4 richest Indonesians wealthier than poorest 100 million

FILE - In this Thursday, Mar. 13, 2014, file photo, a boy takes a shower in a slum area in Jakarta, Indonesia. A report on inequality in Indonesia says its four richest men now have more wealth than 100 million of the country's poorest people. (AP Photo/Tatan Syuflana, File)
FILE - In this July 3, 2014, file photo, a young girl takes a break on a table at a slum near the main business district in Jakarta, Indonesia. A report on inequality in Indonesia says its four richest men now have more wealth than 100 million of the country's poorest people. (AP Photo/Tatan Syuflana, File)
FILE - In this Tuesday, Sept. 29, 2015, file photo, a goat dealer checks his mobile phone as he waits for customers in a slum in Jakarta, Indonesia. A report on inequality in Indonesia says its four richest men now have more wealth than 100 million of the country's poorest people. (AP Photo/Tatan Syuflana, File)

JAKARTA, Indonesia — A report on inequality in Indonesia says its four richest men now have more wealth than 100 million of the country's poorest people.

The report released Thursday by Oxfam said Indonesia, with a population of more than 250 million, has the sixth-worst inequality in the world. Within Asia, only Thailand is more unequal.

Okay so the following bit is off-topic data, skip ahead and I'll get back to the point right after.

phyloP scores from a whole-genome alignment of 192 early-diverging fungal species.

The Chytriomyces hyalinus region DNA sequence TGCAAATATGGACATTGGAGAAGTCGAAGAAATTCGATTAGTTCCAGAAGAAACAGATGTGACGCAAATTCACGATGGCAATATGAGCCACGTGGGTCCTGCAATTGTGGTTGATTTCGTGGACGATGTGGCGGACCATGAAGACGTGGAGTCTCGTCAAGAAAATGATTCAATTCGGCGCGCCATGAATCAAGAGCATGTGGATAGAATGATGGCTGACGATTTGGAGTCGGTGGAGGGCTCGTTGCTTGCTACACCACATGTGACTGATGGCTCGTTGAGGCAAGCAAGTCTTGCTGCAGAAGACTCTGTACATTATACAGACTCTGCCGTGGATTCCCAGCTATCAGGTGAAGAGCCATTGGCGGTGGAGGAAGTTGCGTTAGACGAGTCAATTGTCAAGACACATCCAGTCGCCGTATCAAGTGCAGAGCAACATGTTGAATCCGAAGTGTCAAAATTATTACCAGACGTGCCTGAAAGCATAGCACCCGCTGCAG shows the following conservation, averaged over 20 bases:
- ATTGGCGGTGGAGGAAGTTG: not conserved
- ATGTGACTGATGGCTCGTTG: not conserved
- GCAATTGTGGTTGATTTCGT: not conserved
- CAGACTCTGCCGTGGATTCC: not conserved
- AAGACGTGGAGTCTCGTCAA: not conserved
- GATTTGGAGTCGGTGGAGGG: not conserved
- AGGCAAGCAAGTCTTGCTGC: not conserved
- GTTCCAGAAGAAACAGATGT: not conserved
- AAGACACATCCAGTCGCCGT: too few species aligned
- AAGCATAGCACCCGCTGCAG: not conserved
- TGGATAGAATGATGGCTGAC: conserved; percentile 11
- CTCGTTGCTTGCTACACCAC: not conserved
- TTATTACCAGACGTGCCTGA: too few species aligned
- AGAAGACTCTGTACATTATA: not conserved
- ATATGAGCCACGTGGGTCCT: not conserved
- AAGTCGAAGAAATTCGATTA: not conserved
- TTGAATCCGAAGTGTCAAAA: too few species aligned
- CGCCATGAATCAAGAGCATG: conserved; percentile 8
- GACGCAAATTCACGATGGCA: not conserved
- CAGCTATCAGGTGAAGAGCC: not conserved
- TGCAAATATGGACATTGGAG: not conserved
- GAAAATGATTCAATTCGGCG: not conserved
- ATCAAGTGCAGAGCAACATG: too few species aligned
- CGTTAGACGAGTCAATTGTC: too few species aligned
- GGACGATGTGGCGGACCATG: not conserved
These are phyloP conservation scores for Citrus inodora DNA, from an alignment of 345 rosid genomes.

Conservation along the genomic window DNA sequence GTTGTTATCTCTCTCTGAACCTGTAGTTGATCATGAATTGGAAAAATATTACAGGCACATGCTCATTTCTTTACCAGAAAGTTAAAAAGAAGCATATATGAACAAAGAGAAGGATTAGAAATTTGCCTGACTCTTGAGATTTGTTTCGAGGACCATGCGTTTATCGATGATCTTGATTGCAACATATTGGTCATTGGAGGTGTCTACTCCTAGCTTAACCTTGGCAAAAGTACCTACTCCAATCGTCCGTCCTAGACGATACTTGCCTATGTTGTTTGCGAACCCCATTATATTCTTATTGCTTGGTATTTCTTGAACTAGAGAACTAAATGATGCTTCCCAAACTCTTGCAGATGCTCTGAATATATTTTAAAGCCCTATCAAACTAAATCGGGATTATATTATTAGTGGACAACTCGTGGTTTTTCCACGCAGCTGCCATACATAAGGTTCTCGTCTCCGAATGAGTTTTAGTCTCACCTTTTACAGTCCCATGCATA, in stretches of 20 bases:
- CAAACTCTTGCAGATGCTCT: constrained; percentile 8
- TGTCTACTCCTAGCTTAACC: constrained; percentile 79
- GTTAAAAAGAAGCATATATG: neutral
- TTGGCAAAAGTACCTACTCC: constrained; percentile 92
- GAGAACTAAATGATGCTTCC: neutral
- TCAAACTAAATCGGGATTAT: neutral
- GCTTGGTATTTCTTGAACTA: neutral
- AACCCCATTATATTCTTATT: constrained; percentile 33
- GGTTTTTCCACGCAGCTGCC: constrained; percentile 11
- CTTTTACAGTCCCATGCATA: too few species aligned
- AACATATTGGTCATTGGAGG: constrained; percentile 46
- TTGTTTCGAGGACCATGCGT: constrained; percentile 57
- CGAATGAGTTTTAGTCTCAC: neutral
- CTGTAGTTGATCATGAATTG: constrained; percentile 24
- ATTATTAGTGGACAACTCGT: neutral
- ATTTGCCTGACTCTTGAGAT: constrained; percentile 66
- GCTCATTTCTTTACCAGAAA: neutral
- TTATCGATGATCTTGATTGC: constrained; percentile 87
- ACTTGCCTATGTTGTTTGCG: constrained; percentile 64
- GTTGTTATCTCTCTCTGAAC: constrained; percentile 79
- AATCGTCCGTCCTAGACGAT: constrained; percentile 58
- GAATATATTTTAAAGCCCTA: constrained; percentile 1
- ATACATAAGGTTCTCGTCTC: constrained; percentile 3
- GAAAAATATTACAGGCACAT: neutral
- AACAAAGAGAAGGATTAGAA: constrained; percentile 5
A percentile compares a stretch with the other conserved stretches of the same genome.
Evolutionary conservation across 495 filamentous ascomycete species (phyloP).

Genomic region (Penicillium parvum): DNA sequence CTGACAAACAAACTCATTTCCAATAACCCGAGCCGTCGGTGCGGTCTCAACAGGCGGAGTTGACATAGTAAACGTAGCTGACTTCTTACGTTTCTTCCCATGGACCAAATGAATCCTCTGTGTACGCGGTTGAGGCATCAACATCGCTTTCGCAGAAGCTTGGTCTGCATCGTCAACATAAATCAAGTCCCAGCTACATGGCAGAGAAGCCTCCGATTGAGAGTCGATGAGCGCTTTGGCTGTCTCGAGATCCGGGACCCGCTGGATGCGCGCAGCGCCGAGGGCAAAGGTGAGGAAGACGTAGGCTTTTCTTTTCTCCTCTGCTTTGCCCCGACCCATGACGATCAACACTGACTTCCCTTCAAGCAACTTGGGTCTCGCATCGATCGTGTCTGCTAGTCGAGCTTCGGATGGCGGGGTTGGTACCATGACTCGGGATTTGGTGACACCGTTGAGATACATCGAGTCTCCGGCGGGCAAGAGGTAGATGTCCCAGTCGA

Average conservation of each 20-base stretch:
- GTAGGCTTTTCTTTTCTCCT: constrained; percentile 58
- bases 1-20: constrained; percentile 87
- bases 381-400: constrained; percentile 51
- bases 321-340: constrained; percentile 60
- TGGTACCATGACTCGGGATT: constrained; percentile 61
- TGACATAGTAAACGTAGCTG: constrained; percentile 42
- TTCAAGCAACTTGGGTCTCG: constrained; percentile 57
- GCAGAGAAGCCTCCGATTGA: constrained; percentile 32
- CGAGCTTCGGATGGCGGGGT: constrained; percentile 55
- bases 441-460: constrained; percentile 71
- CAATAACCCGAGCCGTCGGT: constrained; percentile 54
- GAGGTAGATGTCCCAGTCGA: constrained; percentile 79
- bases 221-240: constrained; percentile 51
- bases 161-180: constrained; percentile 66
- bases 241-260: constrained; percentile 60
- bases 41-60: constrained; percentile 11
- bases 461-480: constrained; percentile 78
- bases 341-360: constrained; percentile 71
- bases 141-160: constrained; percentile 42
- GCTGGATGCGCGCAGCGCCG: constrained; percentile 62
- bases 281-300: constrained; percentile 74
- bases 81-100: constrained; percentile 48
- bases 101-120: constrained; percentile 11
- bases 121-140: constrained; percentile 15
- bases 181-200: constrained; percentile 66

It blames "market fundamentalism" that has allowed the richest to capture most of the benefits of nearly two decades of strong economic growth, concentration of land ownership and pervasive gender inequality.

The investment returns on the wealth of just one of the four richest, which according to the Forbes rich list include cigarette tycoons Budi Hartono, Michael Hartono and Susilo Wonowidjojo, would eliminate extreme poverty in a year.

The report said extreme poverty of less than $1.90 a day in income has declined sharply since 2000 but 93 million Indonesians still live on less than $3.10, which is defined by the World Bank as the moderate poverty line.

Oxfam said social instability could increase if the government doesn't tackle the gap between rich and poor.

President Joko "Jokowi" Widodo has said that reducing inequality is a top priority for his government. A 2015 World Bank survey showed high levels of public concern about the wealth gap.

The report said Indonesia's tax collection is the second-lowest in Southeast Asia and the tax system is "failing to play its necessary role in redistributing wealth."

To increase the tax take, so low spending on public services such as education and health can be increased, Indonesia needs a higher tax rate on the top incomes, higher inheritance tax and a new wealth tax, it said.

Tackling tax evasion is also crucial, Oxfam said, citing International Monetary Fund data that shows $101 billion flowed from Indonesia into tax havens in 2015.

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